1. A/B Testing. Find two batches of accounts that look particularly similar – in lines of business, demographics, score, age, etc. – and separate them, so they can be logged and analyzed apart from one another. If you haven’t done so already, create these batches with an alpha sort on a client assignment. Then, discuss possible treatment among your managers and agents for these kinds of accounts, design workflows for each, and test them. Try sending a letter both before a phone call, or on contact. Try more frequent phone calls with one group than the other. Try changes in caller ID for those calls. Try setting a schedule on one group that calls for three weeks, then stops for three weeks, then comes back for three weeks. When the trial is over, compare the results. How is each batch performing and liquidating? Are the results different than expected? Why?
  2. Give ownership to your best agents. Take one of these segments, and distribute the accounts among your agents. Set automation to ensure compliance and minimum SLAs are met. Establish workflow ceiling and floor rules, and let your agents work within these guidelines, determining the best course of action. Then, review their tactics, and tie them to results. Your best agents will be able to identify weaknesses in the workflow you’ve designed, and inform its refinement. The most effective tactics uncovered can then be set in workflow automation for all agents to follow.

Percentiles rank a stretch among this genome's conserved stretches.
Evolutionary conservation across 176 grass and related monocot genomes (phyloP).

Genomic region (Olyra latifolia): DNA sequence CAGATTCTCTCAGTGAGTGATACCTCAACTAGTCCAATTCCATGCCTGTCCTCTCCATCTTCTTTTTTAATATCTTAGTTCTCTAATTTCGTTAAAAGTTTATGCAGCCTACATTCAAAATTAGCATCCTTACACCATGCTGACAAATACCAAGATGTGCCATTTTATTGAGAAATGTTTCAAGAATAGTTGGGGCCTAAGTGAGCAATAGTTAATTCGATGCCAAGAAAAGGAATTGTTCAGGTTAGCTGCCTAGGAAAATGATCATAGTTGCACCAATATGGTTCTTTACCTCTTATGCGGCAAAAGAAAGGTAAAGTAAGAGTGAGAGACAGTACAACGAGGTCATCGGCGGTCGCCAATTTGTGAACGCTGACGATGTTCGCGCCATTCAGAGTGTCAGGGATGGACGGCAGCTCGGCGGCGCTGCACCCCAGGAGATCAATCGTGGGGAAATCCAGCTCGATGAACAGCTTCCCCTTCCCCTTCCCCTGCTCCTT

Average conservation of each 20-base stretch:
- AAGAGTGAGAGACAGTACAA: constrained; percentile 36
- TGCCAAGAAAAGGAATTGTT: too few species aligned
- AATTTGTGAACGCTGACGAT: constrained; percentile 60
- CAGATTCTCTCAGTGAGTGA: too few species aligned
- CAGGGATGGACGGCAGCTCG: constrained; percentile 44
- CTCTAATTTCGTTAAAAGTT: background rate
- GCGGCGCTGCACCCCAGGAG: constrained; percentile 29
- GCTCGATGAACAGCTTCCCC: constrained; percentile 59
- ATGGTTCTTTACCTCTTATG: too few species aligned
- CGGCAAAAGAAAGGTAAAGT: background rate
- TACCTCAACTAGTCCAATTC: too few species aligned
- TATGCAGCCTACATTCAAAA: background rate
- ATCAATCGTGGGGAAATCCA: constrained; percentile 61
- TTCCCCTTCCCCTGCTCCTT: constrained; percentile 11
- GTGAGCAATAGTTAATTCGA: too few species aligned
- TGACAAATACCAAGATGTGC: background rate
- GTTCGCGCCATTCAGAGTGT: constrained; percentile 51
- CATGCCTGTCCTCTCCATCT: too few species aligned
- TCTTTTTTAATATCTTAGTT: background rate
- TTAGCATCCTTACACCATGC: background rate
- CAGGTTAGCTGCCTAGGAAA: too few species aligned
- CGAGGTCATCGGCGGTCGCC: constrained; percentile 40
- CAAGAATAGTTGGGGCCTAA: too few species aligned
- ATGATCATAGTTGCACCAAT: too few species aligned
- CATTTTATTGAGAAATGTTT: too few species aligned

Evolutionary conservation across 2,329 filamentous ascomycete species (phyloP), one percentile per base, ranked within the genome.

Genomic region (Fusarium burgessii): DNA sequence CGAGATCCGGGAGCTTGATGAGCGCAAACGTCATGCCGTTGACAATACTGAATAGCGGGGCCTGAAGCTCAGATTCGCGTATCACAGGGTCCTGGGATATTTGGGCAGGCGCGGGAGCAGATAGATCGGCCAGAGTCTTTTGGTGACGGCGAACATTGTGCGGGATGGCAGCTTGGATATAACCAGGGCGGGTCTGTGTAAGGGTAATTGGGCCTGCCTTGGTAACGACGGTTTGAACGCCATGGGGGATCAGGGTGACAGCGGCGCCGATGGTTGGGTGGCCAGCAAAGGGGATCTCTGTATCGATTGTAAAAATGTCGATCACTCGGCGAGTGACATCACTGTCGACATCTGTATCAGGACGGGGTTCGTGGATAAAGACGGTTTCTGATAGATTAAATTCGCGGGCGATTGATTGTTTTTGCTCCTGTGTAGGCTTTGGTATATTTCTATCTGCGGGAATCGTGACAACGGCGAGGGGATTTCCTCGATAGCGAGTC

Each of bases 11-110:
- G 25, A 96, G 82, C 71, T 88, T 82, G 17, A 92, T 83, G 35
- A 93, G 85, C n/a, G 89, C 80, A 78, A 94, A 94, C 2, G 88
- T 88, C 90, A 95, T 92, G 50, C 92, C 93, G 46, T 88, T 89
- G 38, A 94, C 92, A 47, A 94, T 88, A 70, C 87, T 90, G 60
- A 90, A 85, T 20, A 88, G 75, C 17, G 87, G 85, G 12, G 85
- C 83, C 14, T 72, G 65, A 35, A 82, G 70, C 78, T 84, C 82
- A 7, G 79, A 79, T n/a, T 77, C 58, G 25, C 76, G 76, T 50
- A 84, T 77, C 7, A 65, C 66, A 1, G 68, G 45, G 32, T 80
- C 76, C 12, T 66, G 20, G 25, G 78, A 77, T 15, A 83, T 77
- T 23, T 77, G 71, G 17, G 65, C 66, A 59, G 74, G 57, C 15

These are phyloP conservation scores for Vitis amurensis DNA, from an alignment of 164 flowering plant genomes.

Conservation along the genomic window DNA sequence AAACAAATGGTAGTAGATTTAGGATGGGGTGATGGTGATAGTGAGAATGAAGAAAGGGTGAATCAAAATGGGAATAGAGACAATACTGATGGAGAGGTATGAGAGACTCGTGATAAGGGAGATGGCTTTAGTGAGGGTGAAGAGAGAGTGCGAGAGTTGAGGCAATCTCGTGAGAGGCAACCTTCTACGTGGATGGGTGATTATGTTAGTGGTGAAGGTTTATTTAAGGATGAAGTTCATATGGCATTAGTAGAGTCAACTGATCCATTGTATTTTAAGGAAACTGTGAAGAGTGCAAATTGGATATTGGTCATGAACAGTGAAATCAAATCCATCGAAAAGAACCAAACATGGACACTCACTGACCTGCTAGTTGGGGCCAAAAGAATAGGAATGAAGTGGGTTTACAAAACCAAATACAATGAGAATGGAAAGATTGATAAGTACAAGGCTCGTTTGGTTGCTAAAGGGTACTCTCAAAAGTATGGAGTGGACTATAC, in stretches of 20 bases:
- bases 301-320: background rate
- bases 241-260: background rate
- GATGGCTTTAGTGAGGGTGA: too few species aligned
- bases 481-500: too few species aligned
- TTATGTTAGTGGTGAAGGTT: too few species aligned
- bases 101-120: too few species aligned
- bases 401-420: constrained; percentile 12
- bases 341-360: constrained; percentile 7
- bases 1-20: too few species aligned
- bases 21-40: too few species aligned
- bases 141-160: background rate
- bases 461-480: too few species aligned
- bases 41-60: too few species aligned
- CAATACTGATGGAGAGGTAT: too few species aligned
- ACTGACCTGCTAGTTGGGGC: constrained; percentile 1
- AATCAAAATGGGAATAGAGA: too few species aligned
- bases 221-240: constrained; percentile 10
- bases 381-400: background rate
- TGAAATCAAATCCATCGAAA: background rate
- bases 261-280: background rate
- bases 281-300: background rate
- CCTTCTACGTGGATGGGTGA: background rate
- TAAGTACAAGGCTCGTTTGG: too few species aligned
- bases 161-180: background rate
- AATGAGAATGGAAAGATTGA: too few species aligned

3. Focus on segmentation. Many agencies fail to place a special focus on clearly delineating treatment for particular groups of accounts, doing so broadly, or not at all. Different account segments very likely deserve different account treatment, perhaps even by different agents. One group of agents might be particularly adept at handling 365 day and older medical accounts, for example, while another might be better on student loans. Segmenting your account inventory makes this process far more efficient. Segmentation can be applied on a much more granular scale than simple business class – retail, medical, student loan, auto deficiency etc. There are very likely unique account segments within each of these lines of business, and they may overlap between each. Scoring is one way to segment across business class. Your own analytics will show you other criteria as well, including previous payers, consumers with a higher than normal number of accounts, geographic regions, age of accounts, and more.